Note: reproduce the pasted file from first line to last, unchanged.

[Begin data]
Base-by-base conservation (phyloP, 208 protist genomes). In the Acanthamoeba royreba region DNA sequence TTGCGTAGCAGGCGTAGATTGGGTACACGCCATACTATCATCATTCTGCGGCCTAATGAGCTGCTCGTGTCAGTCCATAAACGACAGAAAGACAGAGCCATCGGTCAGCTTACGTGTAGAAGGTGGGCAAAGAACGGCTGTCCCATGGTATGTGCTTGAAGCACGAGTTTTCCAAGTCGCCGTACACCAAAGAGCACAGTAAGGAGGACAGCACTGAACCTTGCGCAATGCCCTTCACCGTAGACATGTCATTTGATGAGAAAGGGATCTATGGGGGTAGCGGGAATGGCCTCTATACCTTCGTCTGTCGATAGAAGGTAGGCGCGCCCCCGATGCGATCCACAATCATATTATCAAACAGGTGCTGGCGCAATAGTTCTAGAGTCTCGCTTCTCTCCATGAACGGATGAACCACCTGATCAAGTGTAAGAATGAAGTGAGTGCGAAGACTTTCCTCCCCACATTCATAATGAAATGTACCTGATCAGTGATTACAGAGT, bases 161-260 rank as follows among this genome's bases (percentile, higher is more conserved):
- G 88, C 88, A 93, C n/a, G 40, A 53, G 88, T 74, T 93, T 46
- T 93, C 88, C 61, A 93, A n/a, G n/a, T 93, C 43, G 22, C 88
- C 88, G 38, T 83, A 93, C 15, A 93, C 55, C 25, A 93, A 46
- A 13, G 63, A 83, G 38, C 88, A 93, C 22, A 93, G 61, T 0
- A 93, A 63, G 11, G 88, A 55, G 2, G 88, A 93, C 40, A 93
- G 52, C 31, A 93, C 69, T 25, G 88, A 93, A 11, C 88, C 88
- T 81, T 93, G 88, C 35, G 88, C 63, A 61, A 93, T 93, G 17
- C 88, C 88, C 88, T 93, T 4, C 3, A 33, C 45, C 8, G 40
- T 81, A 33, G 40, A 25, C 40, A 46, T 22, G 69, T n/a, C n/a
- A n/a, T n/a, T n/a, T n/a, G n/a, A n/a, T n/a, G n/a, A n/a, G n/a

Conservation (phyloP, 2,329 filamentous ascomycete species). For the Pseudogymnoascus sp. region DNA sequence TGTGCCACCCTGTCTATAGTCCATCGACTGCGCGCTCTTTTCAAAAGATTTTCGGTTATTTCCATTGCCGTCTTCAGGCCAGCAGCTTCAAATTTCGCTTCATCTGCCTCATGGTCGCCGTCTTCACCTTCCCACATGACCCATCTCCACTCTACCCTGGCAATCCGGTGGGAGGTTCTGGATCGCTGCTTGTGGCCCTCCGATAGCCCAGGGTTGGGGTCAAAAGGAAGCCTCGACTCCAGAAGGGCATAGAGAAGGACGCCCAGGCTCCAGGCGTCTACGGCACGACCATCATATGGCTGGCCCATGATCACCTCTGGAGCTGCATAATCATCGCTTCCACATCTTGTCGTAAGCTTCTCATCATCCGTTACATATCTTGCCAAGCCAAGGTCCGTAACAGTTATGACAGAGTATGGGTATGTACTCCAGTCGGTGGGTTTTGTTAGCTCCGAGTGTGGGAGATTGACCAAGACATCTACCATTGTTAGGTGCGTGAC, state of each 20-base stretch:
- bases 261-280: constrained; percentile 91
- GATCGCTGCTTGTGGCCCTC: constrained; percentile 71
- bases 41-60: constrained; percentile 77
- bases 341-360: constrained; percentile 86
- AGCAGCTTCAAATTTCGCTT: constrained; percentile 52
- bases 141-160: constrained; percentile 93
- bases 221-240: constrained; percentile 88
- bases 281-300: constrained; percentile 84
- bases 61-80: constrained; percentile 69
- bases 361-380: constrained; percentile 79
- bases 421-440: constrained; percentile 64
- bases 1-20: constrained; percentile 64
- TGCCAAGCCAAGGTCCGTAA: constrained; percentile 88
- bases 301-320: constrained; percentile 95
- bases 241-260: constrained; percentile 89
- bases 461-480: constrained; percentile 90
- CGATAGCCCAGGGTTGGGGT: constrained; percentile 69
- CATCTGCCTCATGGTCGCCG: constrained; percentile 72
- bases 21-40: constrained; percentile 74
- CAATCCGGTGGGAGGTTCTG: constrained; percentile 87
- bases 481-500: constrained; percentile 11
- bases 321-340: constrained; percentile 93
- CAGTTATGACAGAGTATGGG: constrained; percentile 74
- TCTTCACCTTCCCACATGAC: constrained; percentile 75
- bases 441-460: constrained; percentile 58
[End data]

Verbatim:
Base-by-base conservation (phyloP, 208 protist genomes). In the Acanthamoeba royreba region DNA sequence TTGCGTAGCAGGCGTAGATTGGGTACACGCCATACTATCATCATTCTGCGGCCTAATGAGCTGCTCGTGTCAGTCCATAAACGACAGAAAGACAGAGCCATCGGTCAGCTTACGTGTAGAAGGTGGGCAAAGAACGGCTGTCCCATGGTATGTGCTTGAAGCACGAGTTTTCCAAGTCGCCGTACACCAAAGAGCACAGTAAGGAGGACAGCACTGAACCTTGCGCAATGCCCTTCACCGTAGACATGTCATTTGATGAGAAAGGGATCTATGGGGGTAGCGGGAATGGCCTCTATACCTTCGTCTGTCGATAGAAGGTAGGCGCGCCCCCGATGCGATCCACAATCATATTATCAAACAGGTGCTGGCGCAATAGTTCTAGAGTCTCGCTTCTCTCCATGAACGGATGAACCACCTGATCAAGTGTAAGAATGAAGTGAGTGCGAAGACTTTCCTCCCCACATTCATAATGAAATGTACCTGATCAGTGATTACAGAGT, bases 161-260 rank as follows among this genome's bases (percentile, higher is more conserved):
- G 88, C 88, A 93, C n/a, G 40, A 53, G 88, T 74, T 93, T 46
- T 93, C 88, C 61, A 93, A n/a, G n/a, T 93, C 43, G 22, C 88
- C 88, G 38, T 83, A 93, C 15, A 93, C 55, C 25, A 93, A 46
- A 13, G 63, A 83, G 38, C 88, A 93, C 22, A 93, G 61, T 0
- A 93, A 63, G 11, G 88, A 55, G 2, G 88, A 93, C 40, A 93
- G 52, C 31, A 93, C 69, T 25, G 88, A 93, A 11, C 88, C 88
- T 81, T 93, G 88, C 35, G 88, C 63, A 61, A 93, T 93, G 17
- C 88, C 88, C 88, T 93, T 4, C 3, A 33, C 45, C 8, G 40
- T 81, A 33, G 40, A 25, C 40, A 46, T 22, G 69, T n/a, C n/a
- A n/a, T n/a, T n/a, T n/a, G n/a, A n/a, T n/a, G n/a, A n/a, G n/a

Conservation (phyloP, 2,329 filamentous ascomycete species). For the Pseudogymnoascus sp. region DNA sequence TGTGCCACCCTGTCTATAGTCCATCGACTGCGCGCTCTTTTCAAAAGATTTTCGGTTATTTCCATTGCCGTCTTCAGGCCAGCAGCTTCAAATTTCGCTTCATCTGCCTCATGGTCGCCGTCTTCACCTTCCCACATGACCCATCTCCACTCTACCCTGGCAATCCGGTGGGAGGTTCTGGATCGCTGCTTGTGGCCCTCCGATAGCCCAGGGTTGGGGTCAAAAGGAAGCCTCGACTCCAGAAGGGCATAGAGAAGGACGCCCAGGCTCCAGGCGTCTACGGCACGACCATCATATGGCTGGCCCATGATCACCTCTGGAGCTGCATAATCATCGCTTCCACATCTTGTCGTAAGCTTCTCATCATCCGTTACATATCTTGCCAAGCCAAGGTCCGTAACAGTTATGACAGAGTATGGGTATGTACTCCAGTCGGTGGGTTTTGTTAGCTCCGAGTGTGGGAGATTGACCAAGACATCTACCATTGTTAGGTGCGTGAC, state of each 20-base stretch:
- bases 261-280: constrained; percentile 91
- GATCGCTGCTTGTGGCCCTC: constrained; percentile 71
- bases 41-60: constrained; percentile 77
- bases 341-360: constrained; percentile 86
- AGCAGCTTCAAATTTCGCTT: constrained; percentile 52
- bases 141-160: constrained; percentile 93
- bases 221-240: constrained; percentile 88
- bases 281-300: constrained; percentile 84
- bases 61-80: constrained; percentile 69
- bases 361-380: constrained; percentile 79
- bases 421-440: constrained; percentile 64
- bases 1-20: constrained; percentile 64
- TGCCAAGCCAAGGTCCGTAA: constrained; percentile 88
- bases 301-320: constrained; percentile 95
- bases 241-260: constrained; percentile 89
- bases 461-480: constrained; percentile 90
- CGATAGCCCAGGGTTGGGGT: constrained; percentile 69
- CATCTGCCTCATGGTCGCCG: constrained; percentile 72
- bases 21-40: constrained; percentile 74
- CAATCCGGTGGGAGGTTCTG: constrained; percentile 87
- bases 481-500: constrained; percentile 11
- bases 321-340: constrained; percentile 93
- CAGTTATGACAGAGTATGGG: constrained; percentile 74
- TCTTCACCTTCCCACATGAC: constrained; percentile 75
- bases 441-460: constrained; percentile 58